WASHINGTON (Reuters) – The Federal Trade Commission, under pressure to better keep an eye on big tech companies such as Alphabet ‘ s of Google and Facebook, said on Tuesday it would create a task force to monitor the sector and for the investigation of anti-competitive behaviour.
FILE PHOTO: The Google logo is pictured at the entrance of the Google offices in London, Britain, 18 January 2019. REUTERS/Hannah McKay
The FTC’s Bureau of Competition, will be approximately 17 staff lawyers on the task force, who will advise you on the area of tech-related merger reviews, investigations, and reviews of consumed tech deals.
“It is logical for us to carefully examine whether the technology markets to ensure that consumers have a free and fair competition,” FTC Chairman Joe Simons said in a statement.
The agency Bruce Hoffman, head of the Bureau of Competition, not to exclude in the undo action of a closed deal, if anti-competitive behaviour is found, but declined to discuss specific transactions.
Settlement of a deal after it is closed “very rare,” said Henry Su of the law firm Constantine Cannon llp.
Facebook, already under investigation by the FTC, is accused of violating a 2011 consent decree regarding privacy because the data of 87 million users to end up in the hands of Cambridge Analytica, great Britain, based on the political consulting firm hired by President Donald Trump is 2016 AMERICAN election campaign.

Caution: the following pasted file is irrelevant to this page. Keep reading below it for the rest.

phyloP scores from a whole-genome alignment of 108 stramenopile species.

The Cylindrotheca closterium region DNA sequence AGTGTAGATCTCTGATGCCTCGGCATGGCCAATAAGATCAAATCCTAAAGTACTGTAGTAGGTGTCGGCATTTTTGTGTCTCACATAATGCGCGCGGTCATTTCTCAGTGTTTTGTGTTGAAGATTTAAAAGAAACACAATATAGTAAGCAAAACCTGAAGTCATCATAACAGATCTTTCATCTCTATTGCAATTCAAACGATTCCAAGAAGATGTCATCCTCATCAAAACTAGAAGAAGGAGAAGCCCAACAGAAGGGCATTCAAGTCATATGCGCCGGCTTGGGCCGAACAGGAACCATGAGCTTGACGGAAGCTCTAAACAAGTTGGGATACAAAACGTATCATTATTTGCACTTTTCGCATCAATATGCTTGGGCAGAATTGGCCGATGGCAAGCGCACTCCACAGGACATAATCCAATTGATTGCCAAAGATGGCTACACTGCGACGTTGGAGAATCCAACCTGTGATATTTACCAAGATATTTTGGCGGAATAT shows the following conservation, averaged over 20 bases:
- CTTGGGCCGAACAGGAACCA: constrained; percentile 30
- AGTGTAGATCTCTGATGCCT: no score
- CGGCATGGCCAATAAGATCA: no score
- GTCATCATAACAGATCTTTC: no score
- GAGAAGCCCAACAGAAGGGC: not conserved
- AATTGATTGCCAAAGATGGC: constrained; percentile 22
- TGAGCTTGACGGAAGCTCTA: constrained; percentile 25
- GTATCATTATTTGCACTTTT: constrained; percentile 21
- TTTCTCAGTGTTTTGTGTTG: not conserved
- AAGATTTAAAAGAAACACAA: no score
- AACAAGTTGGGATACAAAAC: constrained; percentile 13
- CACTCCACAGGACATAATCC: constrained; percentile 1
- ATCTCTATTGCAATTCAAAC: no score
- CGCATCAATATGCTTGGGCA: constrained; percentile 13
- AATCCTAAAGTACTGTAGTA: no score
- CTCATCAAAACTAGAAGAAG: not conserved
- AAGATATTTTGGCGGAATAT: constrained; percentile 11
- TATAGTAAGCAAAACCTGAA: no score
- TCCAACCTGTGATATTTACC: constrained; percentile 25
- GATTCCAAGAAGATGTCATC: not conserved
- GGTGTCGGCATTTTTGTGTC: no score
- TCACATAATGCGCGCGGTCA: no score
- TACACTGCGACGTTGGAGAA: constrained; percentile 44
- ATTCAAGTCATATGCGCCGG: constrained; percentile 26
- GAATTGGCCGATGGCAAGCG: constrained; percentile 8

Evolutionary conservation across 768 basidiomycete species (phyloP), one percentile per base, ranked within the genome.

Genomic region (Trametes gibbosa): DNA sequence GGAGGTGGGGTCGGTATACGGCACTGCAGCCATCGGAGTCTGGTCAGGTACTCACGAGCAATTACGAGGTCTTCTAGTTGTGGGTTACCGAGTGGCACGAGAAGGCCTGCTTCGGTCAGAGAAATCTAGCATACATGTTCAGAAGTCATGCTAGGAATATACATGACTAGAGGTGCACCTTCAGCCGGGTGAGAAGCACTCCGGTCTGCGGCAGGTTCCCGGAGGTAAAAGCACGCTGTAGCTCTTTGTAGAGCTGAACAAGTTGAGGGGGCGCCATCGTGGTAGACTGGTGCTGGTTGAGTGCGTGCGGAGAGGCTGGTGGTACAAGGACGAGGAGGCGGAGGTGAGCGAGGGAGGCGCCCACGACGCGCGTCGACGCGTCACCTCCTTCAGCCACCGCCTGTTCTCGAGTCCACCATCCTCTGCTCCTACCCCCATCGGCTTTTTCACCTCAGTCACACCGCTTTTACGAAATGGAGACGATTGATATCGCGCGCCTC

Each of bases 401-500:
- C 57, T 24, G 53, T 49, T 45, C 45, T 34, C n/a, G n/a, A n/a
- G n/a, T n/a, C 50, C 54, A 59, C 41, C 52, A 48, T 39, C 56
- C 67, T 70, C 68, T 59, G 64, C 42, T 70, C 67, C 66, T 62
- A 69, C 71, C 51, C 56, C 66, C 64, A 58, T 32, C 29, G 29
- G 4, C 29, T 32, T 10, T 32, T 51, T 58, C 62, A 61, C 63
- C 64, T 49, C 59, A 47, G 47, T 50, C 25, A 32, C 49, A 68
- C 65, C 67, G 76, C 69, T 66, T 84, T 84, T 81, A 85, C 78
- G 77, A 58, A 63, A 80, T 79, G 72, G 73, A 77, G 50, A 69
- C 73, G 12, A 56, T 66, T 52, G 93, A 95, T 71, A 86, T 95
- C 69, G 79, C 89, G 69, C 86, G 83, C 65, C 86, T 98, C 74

Facebook shares compared to modest gains after the FTC task force announcement, closing down about 0.3 percent to $164.13.
Interest groups, such as the Electronic Privacy Information Center, have urged the FTC to require Facebook in order to relax the purchase of Instagram, sharing photos, and WhatsApp, a private messaging app.
The App Association, which represents app makers, said he looked forward to the task force at work.
“A strong, competitive environment for small businesses to participate fully in this economy, with new opportunities at a rapid pace,” association president Morgan Reed said in a statement.
The Retail Industry Leaders Association, which represents brick-and-mortar shops whose businesses are affected by online retailers, said creation of the task force will “bring needed scrutiny to the relatively few technology platforms that are becoming an increasing part of modern commerce.”
Reporting by Diane Bartz; Editing by Susan Thomas